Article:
Drug Interactions

Alpha-Lipoic Acid: May enhance the hypoglycemic effect of Antidiabetic Agents. Monitor therapy

Androgens: May enhance the hypoglycemic effect of Blood Glucose Lowering Agents. Exceptions: Danazol. Monitor therapy

Antidiabetic Agents: May enhance the hypoglycemic effect of Hypoglycemia-Associated Agents. Monitor therapy

Beta-Blockers: May enhance the hypoglycemic effect of Insulins. Exceptions: Levobunolol; Metipranolol. Monitor therapy

Dipeptidyl Peptidase-IV Inhibitors: May enhance the hypoglycemic effect of Insulins. Management: Consider a decrease in insulin dose when initiating therapy with a dipeptidyl peptidase-IV inhibitor and monitor patients for hypoglycemia. Consider therapy modification

Direct Acting Antiviral Agents (HCV): May enhance the hypoglycemic effect of Antidiabetic Agents. Monitor therapy

Edetate CALCIUM Disodium: May enhance the hypoglycemic effect of Insulins. Monitor therapy

Glucagon-Like Peptide-1 Agonists: May enhance the hypoglycemic effect of Insulins. Management: Consider insulin dose reductions when used in combination with glucagon-like peptide-1 agonists. Avoid the use of lixisenatide in patients receiving both basal insulin and a sulfonylurea. Exceptions: Liraglutide. Consider therapy modification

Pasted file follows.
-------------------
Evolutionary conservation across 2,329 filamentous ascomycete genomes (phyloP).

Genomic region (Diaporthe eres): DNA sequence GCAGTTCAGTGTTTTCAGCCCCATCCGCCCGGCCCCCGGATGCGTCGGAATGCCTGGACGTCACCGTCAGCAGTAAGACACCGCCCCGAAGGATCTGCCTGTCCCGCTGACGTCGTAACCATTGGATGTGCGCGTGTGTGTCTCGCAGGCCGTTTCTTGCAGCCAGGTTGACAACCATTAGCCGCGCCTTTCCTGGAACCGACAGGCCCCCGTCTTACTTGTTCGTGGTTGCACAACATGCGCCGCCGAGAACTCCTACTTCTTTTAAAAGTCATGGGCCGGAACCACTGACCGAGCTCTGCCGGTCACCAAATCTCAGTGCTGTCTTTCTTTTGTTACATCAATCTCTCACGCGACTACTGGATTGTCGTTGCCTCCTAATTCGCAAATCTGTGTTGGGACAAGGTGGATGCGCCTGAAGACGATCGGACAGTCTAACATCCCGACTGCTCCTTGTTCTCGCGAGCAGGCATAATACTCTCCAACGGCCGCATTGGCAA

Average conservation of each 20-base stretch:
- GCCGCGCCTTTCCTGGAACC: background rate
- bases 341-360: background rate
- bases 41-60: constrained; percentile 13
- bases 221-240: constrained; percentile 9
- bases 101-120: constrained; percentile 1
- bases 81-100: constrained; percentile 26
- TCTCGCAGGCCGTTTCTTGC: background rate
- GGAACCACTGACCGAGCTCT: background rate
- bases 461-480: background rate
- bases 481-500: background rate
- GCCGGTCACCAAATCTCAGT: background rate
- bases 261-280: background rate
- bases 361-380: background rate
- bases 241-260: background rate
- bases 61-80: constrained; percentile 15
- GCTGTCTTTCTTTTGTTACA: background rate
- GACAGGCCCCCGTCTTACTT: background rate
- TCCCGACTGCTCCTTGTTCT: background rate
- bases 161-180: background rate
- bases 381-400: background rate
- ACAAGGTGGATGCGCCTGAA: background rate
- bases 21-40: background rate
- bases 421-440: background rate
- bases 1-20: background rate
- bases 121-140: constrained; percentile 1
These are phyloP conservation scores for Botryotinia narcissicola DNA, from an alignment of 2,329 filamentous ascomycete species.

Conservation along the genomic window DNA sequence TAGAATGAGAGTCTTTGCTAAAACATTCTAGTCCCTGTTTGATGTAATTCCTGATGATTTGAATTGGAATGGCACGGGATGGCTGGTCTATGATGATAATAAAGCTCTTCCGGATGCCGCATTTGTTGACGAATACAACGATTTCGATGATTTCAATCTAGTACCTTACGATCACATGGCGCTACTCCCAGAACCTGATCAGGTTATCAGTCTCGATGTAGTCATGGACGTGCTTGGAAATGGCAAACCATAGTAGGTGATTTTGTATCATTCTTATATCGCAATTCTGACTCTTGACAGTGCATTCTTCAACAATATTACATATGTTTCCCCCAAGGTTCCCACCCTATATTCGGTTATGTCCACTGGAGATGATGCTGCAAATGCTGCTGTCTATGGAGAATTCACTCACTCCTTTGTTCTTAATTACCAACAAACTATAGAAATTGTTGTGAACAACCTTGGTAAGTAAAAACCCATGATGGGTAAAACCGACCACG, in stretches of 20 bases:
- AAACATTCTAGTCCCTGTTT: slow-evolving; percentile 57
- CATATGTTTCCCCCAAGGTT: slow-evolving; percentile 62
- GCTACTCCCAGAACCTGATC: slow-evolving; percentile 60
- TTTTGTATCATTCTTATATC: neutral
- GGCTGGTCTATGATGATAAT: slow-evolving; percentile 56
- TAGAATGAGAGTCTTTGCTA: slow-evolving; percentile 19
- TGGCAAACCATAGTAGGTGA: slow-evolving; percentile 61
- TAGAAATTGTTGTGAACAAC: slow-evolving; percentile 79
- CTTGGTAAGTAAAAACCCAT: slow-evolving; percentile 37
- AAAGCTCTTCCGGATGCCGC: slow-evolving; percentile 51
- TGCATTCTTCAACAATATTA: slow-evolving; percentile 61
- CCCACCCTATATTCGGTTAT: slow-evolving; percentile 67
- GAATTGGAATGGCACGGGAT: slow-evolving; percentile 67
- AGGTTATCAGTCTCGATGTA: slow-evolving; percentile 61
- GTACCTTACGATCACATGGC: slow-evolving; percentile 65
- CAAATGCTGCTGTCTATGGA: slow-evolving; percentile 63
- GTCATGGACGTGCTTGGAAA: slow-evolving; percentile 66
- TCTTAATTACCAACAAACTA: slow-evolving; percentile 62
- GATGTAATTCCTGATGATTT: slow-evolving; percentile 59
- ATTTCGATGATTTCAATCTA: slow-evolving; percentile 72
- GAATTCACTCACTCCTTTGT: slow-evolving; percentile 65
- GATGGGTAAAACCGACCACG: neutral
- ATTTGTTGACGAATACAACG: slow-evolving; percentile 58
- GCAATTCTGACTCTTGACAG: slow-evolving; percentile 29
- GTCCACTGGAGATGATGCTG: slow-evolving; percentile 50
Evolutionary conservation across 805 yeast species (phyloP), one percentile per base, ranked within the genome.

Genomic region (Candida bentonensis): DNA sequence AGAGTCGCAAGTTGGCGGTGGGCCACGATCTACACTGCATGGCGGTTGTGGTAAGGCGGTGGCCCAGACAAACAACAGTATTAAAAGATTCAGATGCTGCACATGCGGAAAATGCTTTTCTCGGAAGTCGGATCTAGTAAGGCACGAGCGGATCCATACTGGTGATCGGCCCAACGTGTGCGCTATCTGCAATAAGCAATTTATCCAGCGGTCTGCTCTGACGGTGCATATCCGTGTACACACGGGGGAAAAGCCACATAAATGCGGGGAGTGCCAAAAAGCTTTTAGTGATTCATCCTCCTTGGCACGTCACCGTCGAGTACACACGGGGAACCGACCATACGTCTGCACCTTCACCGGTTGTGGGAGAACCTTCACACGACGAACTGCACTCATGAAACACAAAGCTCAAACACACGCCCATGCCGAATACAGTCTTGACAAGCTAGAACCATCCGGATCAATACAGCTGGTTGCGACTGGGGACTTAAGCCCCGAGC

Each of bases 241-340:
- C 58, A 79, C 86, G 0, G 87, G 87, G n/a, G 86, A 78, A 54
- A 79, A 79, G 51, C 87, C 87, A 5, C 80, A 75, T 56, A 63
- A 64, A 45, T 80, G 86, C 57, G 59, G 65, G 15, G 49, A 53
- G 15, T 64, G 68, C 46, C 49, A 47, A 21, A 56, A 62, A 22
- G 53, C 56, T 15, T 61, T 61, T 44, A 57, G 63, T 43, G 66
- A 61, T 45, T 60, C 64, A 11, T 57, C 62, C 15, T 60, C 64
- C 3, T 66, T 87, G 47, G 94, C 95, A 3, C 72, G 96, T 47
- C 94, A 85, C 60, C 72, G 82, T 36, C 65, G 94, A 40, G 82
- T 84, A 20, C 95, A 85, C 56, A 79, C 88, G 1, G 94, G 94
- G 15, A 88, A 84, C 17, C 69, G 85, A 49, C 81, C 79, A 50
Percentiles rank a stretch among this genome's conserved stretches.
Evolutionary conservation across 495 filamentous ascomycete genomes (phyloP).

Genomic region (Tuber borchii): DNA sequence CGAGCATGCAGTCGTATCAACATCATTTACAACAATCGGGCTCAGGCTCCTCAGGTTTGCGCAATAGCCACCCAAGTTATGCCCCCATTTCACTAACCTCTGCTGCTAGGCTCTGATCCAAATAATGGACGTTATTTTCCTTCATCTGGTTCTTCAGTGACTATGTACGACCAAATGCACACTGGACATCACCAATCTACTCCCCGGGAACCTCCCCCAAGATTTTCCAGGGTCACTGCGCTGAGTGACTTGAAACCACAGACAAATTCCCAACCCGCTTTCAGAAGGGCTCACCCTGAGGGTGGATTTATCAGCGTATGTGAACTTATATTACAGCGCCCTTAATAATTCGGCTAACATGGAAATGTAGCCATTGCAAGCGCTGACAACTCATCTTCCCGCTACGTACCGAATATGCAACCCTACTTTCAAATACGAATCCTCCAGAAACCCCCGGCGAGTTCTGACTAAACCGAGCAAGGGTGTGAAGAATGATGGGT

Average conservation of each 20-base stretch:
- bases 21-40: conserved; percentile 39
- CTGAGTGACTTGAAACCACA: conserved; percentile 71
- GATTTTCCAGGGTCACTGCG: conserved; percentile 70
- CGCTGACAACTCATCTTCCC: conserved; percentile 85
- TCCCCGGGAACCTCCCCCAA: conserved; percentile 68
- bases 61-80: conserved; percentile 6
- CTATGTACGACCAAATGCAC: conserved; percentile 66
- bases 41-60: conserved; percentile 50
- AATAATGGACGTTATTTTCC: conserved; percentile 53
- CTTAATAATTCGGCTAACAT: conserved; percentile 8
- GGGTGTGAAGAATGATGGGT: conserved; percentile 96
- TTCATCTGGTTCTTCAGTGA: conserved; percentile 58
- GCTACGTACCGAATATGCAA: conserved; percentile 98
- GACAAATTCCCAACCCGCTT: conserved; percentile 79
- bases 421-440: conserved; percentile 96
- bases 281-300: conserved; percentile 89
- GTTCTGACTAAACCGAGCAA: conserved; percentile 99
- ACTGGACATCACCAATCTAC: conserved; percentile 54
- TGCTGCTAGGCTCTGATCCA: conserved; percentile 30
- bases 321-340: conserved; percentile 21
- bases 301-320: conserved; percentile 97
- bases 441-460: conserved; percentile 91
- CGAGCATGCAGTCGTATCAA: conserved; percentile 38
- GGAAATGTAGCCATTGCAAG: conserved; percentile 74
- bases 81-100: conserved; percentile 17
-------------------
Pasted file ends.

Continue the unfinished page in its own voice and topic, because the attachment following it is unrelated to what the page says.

Guanethidine: May enhance the hypoglycemic effect of Antidiabetic Agents. Monitor therapy

Herbs (Hypoglycemic Properties): May enhance the hypoglycemic effect of Hypoglycemia-Associated Agents. Monitor therapy

Hyperglycemia-Associated Agents: May diminish the therapeutic effect of Antidiabetic Agents. Monitor therapy

Hypoglycemia-Associated Agents: May enhance the hypoglycemic effect of other Hypoglycemia-Associated Agents. Monitor therapy

Hypoglycemia-Associated Agents: Antidiabetic Agents may enhance the hypoglycemic effect of Hypoglycemia-Associated Agents. Monitor therapy

Liraglutide: May enhance the hypoglycemic effect of Insulins. Management: If liraglutide is used for the treatment of diabetes (Victoza), consider insulin dose reductions. The combination of liraglutide and insulin should be avoided if liraglutide is used exclusively for weight loss (Saxenda). Consider therapy modification

Macimorelin: Insulins may diminish the diagnostic effect of Macimorelin. Avoid combination

Maitake: May enhance the hypoglycemic effect of Blood Glucose Lowering Agents. Monitor therapy

Metreleptin: May enhance the hypoglycemic effect of Insulins. Management: Insulin dosage adjustments (including potentially large decreases) may be required to minimize the risk for hypoglycemia with concurrent use of metreleptin. Monitor closely. Consider therapy modification

Monoamine Oxidase Inhibitors: May enhance the hypoglycemic effect of Blood Glucose Lowering Agents. Monitor therapy

Pegvisomant: May enhance the hypoglycemic effect of Blood Glucose Lowering Agents. Monitor therapy